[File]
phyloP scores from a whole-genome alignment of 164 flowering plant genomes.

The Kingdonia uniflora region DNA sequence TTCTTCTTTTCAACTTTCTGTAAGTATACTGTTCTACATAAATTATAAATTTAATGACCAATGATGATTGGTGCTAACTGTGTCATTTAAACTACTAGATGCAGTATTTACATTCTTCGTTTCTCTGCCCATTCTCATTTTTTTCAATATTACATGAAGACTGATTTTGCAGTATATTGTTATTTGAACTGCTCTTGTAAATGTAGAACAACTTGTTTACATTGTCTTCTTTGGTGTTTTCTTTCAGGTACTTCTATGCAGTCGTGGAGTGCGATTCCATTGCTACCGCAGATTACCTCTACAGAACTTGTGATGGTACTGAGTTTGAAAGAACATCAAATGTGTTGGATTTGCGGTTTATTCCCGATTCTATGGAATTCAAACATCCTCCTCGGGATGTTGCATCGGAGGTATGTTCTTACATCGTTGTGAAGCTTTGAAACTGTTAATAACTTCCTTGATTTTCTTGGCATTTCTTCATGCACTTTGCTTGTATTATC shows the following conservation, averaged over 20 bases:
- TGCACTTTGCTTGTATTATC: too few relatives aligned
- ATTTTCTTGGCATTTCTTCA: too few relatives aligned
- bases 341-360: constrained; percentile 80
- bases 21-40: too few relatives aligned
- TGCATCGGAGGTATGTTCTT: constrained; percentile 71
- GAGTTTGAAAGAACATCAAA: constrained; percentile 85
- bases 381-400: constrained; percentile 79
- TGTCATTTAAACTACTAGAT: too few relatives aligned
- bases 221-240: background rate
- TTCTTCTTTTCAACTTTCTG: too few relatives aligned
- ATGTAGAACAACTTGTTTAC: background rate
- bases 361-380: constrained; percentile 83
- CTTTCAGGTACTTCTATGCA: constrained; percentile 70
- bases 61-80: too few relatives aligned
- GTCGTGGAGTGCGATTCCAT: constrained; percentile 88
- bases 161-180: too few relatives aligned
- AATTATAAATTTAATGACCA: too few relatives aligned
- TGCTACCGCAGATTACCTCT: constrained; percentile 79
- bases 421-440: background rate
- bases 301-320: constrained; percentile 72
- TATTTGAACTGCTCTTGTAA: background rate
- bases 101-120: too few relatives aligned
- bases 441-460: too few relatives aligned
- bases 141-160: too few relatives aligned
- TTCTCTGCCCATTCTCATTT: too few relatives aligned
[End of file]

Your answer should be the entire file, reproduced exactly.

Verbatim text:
phyloP scores from a whole-genome alignment of 164 flowering plant genomes.

The Kingdonia uniflora region DNA sequence TTCTTCTTTTCAACTTTCTGTAAGTATACTGTTCTACATAAATTATAAATTTAATGACCAATGATGATTGGTGCTAACTGTGTCATTTAAACTACTAGATGCAGTATTTACATTCTTCGTTTCTCTGCCCATTCTCATTTTTTTCAATATTACATGAAGACTGATTTTGCAGTATATTGTTATTTGAACTGCTCTTGTAAATGTAGAACAACTTGTTTACATTGTCTTCTTTGGTGTTTTCTTTCAGGTACTTCTATGCAGTCGTGGAGTGCGATTCCATTGCTACCGCAGATTACCTCTACAGAACTTGTGATGGTACTGAGTTTGAAAGAACATCAAATGTGTTGGATTTGCGGTTTATTCCCGATTCTATGGAATTCAAACATCCTCCTCGGGATGTTGCATCGGAGGTATGTTCTTACATCGTTGTGAAGCTTTGAAACTGTTAATAACTTCCTTGATTTTCTTGGCATTTCTTCATGCACTTTGCTTGTATTATC shows the following conservation, averaged over 20 bases:
- TGCACTTTGCTTGTATTATC: too few relatives aligned
- ATTTTCTTGGCATTTCTTCA: too few relatives aligned
- bases 341-360: constrained; percentile 80
- bases 21-40: too few relatives aligned
- TGCATCGGAGGTATGTTCTT: constrained; percentile 71
- GAGTTTGAAAGAACATCAAA: constrained; percentile 85
- bases 381-400: constrained; percentile 79
- TGTCATTTAAACTACTAGAT: too few relatives aligned
- bases 221-240: background rate
- TTCTTCTTTTCAACTTTCTG: too few relatives aligned
- ATGTAGAACAACTTGTTTAC: background rate
- bases 361-380: constrained; percentile 83
- CTTTCAGGTACTTCTATGCA: constrained; percentile 70
- bases 61-80: too few relatives aligned
- GTCGTGGAGTGCGATTCCAT: constrained; percentile 88
- bases 161-180: too few relatives aligned
- AATTATAAATTTAATGACCA: too few relatives aligned
- TGCTACCGCAGATTACCTCT: constrained; percentile 79
- bases 421-440: background rate
- bases 301-320: constrained; percentile 72
- TATTTGAACTGCTCTTGTAA: background rate
- bases 101-120: too few relatives aligned
- bases 441-460: too few relatives aligned
- bases 141-160: too few relatives aligned
- TTCTCTGCCCATTCTCATTT: too few relatives aligned